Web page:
John the baptizer appeared in the wilderness, proclaiming a baptism of repentance for the forgiveness of sins. And people from the whole Judean countryside and all the people of Jerusalem were going out to him, and were baptized by him in the river Jordan, confessing their sins. Now John was clothed with camel’s hair, with a leather belt around his waist, and he ate locusts and wild honey. He proclaimed, ‘The one who is more powerful than I is coming after me; I am not worthy to stoop down and untie the thong of his sandals. I have baptized you with water; but he will baptize you with the Holy Spirit.’
“I was doing some Spring cleaning,” my college professor said to our Religion & Consumerism class, “and as I looked at my garage, I thought about our Christian call to serve the homeless. What was really stopping me from clearing out my garage and making it a home for some homeless person?”
The simplicity of that suggestion made me pause. The rakes and shovels and lawnmower? Maybe he could just borrow the neighbors’, or hire a landscaper. The memorabilia from childhood – did he ever really look at those high school yearbooks anyway? He had never thought about his garage’s role in his Christian walk because, well he needed a place to keep all of that stuff. But when he looked at that stuff in more detail, the opportunity – and the spiritual challenge – became much clearer.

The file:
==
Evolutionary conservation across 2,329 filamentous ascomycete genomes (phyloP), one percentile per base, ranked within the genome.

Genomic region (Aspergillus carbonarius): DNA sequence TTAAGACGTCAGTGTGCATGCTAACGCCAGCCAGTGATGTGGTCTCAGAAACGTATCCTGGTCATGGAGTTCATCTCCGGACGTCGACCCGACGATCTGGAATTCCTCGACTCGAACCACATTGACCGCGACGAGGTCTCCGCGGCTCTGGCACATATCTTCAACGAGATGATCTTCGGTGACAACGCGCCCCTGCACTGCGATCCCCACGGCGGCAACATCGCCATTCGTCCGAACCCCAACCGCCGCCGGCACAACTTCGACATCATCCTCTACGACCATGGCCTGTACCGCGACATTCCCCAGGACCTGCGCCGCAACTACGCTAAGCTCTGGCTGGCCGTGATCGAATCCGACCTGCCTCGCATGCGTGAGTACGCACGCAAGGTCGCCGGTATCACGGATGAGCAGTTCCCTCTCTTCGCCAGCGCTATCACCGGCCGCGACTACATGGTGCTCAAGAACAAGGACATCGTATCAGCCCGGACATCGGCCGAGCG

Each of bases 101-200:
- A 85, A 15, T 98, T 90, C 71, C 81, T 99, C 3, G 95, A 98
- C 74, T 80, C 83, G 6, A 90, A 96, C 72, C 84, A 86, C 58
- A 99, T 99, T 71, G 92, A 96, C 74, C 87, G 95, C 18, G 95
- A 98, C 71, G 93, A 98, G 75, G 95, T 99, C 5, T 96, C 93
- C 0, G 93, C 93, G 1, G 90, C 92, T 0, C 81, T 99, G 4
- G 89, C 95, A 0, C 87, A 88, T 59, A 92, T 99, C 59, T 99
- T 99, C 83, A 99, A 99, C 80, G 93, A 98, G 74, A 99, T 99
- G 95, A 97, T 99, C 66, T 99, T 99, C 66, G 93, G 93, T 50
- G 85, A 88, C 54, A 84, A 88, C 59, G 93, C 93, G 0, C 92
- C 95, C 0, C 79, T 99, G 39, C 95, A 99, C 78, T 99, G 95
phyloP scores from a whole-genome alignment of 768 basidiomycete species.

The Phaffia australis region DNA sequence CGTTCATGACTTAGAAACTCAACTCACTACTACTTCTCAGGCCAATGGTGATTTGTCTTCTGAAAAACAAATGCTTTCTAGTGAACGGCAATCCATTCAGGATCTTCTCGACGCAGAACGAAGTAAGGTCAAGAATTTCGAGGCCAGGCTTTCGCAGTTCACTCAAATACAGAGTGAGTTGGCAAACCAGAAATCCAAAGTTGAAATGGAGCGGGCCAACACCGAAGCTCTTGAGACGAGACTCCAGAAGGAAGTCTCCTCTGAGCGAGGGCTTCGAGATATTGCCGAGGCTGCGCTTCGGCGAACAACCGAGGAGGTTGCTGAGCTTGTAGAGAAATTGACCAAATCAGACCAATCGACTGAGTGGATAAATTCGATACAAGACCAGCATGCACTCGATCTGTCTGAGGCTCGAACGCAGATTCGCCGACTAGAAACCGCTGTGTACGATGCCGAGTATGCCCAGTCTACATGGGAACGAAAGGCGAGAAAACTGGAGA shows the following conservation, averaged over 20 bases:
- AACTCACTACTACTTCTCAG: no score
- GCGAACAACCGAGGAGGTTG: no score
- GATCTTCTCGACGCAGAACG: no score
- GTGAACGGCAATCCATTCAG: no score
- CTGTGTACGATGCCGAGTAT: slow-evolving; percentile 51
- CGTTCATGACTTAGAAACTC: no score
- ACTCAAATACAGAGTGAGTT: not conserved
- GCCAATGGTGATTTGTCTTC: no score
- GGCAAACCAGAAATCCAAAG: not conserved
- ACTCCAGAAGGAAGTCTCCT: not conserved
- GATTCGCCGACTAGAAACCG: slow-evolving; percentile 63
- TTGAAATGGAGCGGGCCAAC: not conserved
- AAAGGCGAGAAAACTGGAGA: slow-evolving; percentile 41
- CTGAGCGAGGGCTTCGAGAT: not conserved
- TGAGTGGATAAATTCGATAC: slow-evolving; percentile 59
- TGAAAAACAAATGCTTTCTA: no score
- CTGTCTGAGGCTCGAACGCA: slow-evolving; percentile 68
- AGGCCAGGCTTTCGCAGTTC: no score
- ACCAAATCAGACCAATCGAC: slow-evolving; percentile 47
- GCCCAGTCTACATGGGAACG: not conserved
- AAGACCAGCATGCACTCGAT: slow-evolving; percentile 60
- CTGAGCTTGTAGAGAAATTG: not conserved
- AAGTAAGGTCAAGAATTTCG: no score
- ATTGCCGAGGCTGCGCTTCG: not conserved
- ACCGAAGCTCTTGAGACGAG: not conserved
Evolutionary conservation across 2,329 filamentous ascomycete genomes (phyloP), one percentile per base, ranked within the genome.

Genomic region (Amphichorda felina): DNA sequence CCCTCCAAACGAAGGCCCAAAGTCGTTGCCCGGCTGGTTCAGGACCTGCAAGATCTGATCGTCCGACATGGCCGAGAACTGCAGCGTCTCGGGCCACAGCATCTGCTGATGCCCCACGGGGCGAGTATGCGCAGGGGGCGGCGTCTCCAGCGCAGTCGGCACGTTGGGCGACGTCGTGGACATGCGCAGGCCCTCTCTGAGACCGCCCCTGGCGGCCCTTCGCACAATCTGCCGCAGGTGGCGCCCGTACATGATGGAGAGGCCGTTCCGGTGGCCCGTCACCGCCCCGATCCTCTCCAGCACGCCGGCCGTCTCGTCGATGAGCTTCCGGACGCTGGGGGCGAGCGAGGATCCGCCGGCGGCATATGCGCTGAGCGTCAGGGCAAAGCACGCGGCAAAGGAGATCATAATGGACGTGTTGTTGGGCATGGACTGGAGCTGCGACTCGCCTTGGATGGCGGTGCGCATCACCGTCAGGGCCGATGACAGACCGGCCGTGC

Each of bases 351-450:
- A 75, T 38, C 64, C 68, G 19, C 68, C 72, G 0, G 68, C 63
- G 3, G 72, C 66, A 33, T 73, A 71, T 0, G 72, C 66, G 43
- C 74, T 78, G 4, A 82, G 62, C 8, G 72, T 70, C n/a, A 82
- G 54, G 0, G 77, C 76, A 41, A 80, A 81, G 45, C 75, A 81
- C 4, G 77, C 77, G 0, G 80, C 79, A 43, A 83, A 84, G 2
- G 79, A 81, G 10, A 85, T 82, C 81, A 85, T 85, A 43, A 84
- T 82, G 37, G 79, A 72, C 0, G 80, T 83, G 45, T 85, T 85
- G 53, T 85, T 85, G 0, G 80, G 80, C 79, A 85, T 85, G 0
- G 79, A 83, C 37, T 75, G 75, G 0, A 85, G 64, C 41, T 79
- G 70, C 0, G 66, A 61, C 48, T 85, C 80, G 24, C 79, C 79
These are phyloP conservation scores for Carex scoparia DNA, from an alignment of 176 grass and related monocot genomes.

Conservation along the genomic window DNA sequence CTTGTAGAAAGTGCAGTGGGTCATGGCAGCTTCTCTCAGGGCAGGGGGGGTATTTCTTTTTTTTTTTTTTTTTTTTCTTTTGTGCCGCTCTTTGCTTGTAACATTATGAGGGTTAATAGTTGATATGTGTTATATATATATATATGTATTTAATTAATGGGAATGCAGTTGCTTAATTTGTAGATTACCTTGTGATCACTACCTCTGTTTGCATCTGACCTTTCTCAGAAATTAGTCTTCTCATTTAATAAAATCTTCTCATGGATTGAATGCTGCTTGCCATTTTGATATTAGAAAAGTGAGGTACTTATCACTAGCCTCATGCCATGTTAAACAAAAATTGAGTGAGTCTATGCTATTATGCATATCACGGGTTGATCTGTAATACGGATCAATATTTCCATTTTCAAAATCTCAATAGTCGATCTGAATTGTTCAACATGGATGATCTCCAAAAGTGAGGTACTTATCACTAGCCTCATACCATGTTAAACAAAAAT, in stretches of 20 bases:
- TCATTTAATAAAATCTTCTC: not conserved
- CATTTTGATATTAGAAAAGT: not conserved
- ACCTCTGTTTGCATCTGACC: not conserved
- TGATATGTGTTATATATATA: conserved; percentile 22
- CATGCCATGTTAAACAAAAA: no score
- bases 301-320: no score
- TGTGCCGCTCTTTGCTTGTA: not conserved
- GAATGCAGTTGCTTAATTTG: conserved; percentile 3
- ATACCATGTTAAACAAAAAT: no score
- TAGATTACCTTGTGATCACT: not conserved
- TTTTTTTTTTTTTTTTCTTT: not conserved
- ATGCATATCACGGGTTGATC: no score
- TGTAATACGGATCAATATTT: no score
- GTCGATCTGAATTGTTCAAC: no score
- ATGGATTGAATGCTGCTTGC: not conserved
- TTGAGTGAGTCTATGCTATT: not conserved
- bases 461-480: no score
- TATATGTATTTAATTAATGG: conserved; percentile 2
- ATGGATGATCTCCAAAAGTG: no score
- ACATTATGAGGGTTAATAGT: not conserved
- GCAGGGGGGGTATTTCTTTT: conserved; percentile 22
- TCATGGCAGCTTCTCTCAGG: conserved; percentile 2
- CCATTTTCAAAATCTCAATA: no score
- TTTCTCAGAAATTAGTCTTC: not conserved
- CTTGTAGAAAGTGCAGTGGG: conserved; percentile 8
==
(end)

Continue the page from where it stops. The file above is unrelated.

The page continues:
Like my theology professor, John The Baptist clearly wrestled with the details of how he was called to “prepare the way” in his own life in order to effectively prepare The Way. By wearing a robe of coarse camel hair, John ensured he wasn’t caught up in looking (or feeling) good. By eating the commoners’ food of locusts, he eschewed gluttony. And unlike the high priest, a leather (not golden) girdle would work fine. John was not going to partake of things that distracted or disconnected him from the people and purpose he was serving. He was perhaps odd looking, but not distracted.
Many of us have a sense of God’s purpose for our lives and/or what we should be compelled to do as Christians, too – but by confusing some of our “needs” with “nice-to-haves,” we limit our spiritual growth and impact on our neighbors. So, what are the specific details – the “logs in your eyes” … or hands or feet or brain or wallet or anywhere else – that hold you back from actively, emphatically, and comprehensively making that happen? How do you need to prepare the way to prepare The Way in your own life this Advent season?
- Has a TV show habit which started as just “a harmless escape” now consumed too much of your focus?
- Yes, that luxury car is safer and more reliable. But what would you do, or who could you help, with the $5K you could save by buying a cheaper model – is the tradeoff worth it? Or more simply: when the sales agent offers you to add seat warmers for just $325, what will you decide?
- What about your food?
- Your clothes?
How will others see you? Will you seem odd? How will you see yourself?